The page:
And love may, indeed, be in the air at Villa Bella. According to Alba, a handful of couples determined to conceive have done so successfully during their stays. Can you explain that? Neither can we, but it may very well be part of the Villa Bella magic.

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Laurence Georges and Alain Gaillard: The French Connection

When this French agronomist/artist couple decided to leave Paris and relocate, their research itinerary included stops in India, Indonesia, Malasia, Costa Rica, Honduras and Mexico, making the latter their choice just three years ago. And of all places, it was in El Tuito, one hour south of Puerto Vallarta, where in April 2007 they were so smitten with one house in particular, it took them just five minutes to make an offer on the property, returning three months later to formalize the purchase of what would become Hotelito Jardín del Tuito.

With no hospitality experience under their belts, Georges and Gaillard thoroughly immersed themselves in the local culture, learning Spanish from scratch, sending their youngest daughter to local school—the first French student in El Tuito—even sponsoring a local soccer team, all while undergoing the initial process of transforming the original property into a cozy three-room haven that seamlessly blends touches of France and Mexico throughout. “There is a noticeable and unexpected contrast between the town and the hotel,” they remark, “and visitors are constantly surprised by it when they come in for the first time.”

The present lack in El Tuito of amenities commonly found in larger towns—such as shopping, restaurants and nightlife—makes the focus on local culture, typical eateries, nature and the beautiful surrounding mountains absolutely inevitable. And the joy of meeting some of the locals, sharing stories and sharing culture, goes hand in hand for guests at Jardín del Tuito. “The key word is sharing,” emphasizes Gaillard, recounting a recent visit by a young couple from Australia. They were traveling through Mexico on their honeymoon and decided to overnight at Jardin del Tuito after seeing signs for the hotel on the highway. Their experience at the hotel was so memorable, they couldn’t help sharing a precious wedding gift with the hosts: a valuable Château Margaux 1950 vintage. “It was a magical moment. People always walk in as guests and leave as friends.”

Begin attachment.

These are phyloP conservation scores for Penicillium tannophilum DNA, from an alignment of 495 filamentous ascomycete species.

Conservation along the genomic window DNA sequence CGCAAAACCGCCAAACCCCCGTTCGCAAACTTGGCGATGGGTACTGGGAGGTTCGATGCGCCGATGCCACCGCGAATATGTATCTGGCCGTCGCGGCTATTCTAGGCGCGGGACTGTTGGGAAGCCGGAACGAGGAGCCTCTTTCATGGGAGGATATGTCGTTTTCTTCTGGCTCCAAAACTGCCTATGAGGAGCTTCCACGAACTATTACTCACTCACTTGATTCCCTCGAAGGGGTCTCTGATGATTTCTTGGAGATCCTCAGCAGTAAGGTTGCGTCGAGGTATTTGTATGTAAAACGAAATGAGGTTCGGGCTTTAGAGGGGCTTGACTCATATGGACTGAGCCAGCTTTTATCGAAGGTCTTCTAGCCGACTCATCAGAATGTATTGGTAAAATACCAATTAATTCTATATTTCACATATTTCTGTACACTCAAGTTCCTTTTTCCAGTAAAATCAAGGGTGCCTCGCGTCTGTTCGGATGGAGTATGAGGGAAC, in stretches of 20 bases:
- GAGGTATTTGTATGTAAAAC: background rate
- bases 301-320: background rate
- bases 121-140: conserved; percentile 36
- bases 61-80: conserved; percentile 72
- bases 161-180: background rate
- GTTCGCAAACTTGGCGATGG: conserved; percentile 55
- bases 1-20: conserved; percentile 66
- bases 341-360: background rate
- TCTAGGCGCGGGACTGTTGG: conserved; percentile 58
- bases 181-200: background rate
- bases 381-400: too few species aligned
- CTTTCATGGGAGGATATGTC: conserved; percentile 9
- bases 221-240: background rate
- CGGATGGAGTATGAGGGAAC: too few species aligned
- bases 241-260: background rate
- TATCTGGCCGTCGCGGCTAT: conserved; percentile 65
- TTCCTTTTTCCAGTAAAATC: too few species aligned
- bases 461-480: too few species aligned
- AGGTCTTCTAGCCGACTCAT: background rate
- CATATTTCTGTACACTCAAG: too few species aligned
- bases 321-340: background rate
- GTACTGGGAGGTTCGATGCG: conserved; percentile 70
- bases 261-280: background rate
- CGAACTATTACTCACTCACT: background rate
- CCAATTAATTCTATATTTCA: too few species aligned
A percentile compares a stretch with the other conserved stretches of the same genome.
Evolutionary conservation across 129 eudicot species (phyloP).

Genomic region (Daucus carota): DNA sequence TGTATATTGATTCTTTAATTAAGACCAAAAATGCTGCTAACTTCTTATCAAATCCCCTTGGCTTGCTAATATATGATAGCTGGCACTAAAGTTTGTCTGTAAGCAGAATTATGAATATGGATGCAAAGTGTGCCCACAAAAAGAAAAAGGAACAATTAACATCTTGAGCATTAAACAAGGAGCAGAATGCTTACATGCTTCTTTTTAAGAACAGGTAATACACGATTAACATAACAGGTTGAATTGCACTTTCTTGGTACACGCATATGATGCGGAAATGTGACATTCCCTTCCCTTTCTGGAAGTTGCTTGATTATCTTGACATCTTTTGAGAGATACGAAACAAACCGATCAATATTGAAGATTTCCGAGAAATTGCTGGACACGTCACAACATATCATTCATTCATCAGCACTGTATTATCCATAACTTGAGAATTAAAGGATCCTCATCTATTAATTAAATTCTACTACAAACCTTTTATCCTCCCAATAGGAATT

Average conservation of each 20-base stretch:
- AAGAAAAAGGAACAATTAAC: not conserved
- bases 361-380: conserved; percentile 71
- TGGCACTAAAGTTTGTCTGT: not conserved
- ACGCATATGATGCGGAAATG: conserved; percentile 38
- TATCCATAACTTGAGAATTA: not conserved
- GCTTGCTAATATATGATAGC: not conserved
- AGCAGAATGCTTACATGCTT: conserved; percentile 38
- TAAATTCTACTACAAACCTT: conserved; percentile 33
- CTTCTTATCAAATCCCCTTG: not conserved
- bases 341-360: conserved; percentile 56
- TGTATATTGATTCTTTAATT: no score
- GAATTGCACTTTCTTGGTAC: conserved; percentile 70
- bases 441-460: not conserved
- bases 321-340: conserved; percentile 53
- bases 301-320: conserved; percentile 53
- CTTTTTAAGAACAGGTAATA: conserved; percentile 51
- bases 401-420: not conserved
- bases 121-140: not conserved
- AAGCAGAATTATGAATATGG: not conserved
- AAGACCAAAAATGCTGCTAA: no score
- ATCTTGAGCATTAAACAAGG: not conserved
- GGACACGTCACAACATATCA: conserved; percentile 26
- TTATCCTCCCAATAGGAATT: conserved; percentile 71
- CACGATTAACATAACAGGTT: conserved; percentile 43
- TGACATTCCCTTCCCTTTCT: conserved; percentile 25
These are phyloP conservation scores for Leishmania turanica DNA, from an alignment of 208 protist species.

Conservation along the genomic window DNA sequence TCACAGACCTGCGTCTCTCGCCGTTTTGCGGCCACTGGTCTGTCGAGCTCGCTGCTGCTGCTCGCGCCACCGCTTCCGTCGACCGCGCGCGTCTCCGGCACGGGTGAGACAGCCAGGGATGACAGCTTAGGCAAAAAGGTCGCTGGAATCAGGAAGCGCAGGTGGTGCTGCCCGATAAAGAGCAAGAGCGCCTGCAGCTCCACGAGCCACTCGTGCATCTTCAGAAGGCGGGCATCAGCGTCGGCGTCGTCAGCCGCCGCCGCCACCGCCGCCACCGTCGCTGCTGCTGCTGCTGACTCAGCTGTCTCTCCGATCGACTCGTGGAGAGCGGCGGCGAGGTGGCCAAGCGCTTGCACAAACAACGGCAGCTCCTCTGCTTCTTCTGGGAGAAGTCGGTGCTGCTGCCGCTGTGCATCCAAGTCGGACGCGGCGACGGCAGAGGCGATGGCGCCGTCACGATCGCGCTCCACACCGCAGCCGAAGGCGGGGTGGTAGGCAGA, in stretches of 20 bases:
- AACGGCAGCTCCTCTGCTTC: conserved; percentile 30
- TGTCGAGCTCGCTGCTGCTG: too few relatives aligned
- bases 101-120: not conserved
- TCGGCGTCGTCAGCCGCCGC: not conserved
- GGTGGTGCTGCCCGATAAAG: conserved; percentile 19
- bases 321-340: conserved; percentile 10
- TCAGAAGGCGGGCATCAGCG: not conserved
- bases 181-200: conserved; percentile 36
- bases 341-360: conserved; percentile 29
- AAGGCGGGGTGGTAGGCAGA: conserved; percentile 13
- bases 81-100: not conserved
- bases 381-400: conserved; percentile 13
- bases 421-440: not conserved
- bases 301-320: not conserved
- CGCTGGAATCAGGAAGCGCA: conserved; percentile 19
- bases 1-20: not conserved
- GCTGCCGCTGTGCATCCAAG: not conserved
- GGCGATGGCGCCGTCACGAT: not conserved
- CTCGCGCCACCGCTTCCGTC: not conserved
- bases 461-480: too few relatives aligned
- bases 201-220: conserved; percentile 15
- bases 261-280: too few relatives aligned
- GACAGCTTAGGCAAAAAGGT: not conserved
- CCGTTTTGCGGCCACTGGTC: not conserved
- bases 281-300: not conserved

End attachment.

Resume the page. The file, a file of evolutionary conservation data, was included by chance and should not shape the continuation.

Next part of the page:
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Debra Old: O, Canadá, ¡Ay, México!

Debra Old’s husband passed away in 1998, two weeks after they had enjoyed their last holiday together in Puerto Vallarta, a city they had visited frequently and where they had, in fact, planned to retire someday. One year later, Old returned to her Sheraton timeshare and, without ever having spent more than two consecutive weeks in Puerto Vallarta, decided to relocate. “The best thing for me about Mexico is the energy in the air,” she enthuses. “There is life in it.”

Soon enough after relocating, however, she began missing the country life she was used to back home. “I grew up on a farm on the Canada prairies, where your nearest neighbor is four miles away.” Following advice from a friend, she visited San Sebastian in 2000 and instantly fell in love with the town, a peaceful mountain hideaway only an hour and a half from Puerto Vallarta. Three years ago, she learned that a 200-year-old former mining and tannery hacienda was up for sale and purchased the property. One year later, the serene Hacienda Esperanza opened its doors to the public.

In contrast to Villa Bella, Old takes pride in the fact that, without any strategic planning of her own, a surprising 80 percent of Hacienda Esperanza guests are Mexican, primarily from Mexico City, Guadalajara and Monterrey. “For many of my Mexican guests, it’s like going to Canada without going Canada,” she explains. Some things were lost in translation, however, particularly in the early days of learning to speak Spanish and conveying the B&B concept to locals unfamiliar with it. A memorable anecdote involved a Mexican couple. “I explained as best as I could that breakfast was served between 8:30 and 10 am,” she recalls. Other guests dutifully showed up for breakfast, but the Mexican couple was still missing at 9:55. “As I was putting things away, the very nice man came down and said, ‘Well, señora, we’ve been in bed waiting for breakfast!’ We all laughed very hard about the misunderstanding.”

The nice thing about visiting Puerto Vallarta is the broad variety of lodging options available. Here are some key points to consider, should you be looking to experience our destination as a vacation destination in the future. (Other options were covered in detail in “Experiencing Vallarta: Where to Stay,”)

Hotel

Boutique Hotel

Bed & Breakfast

Villa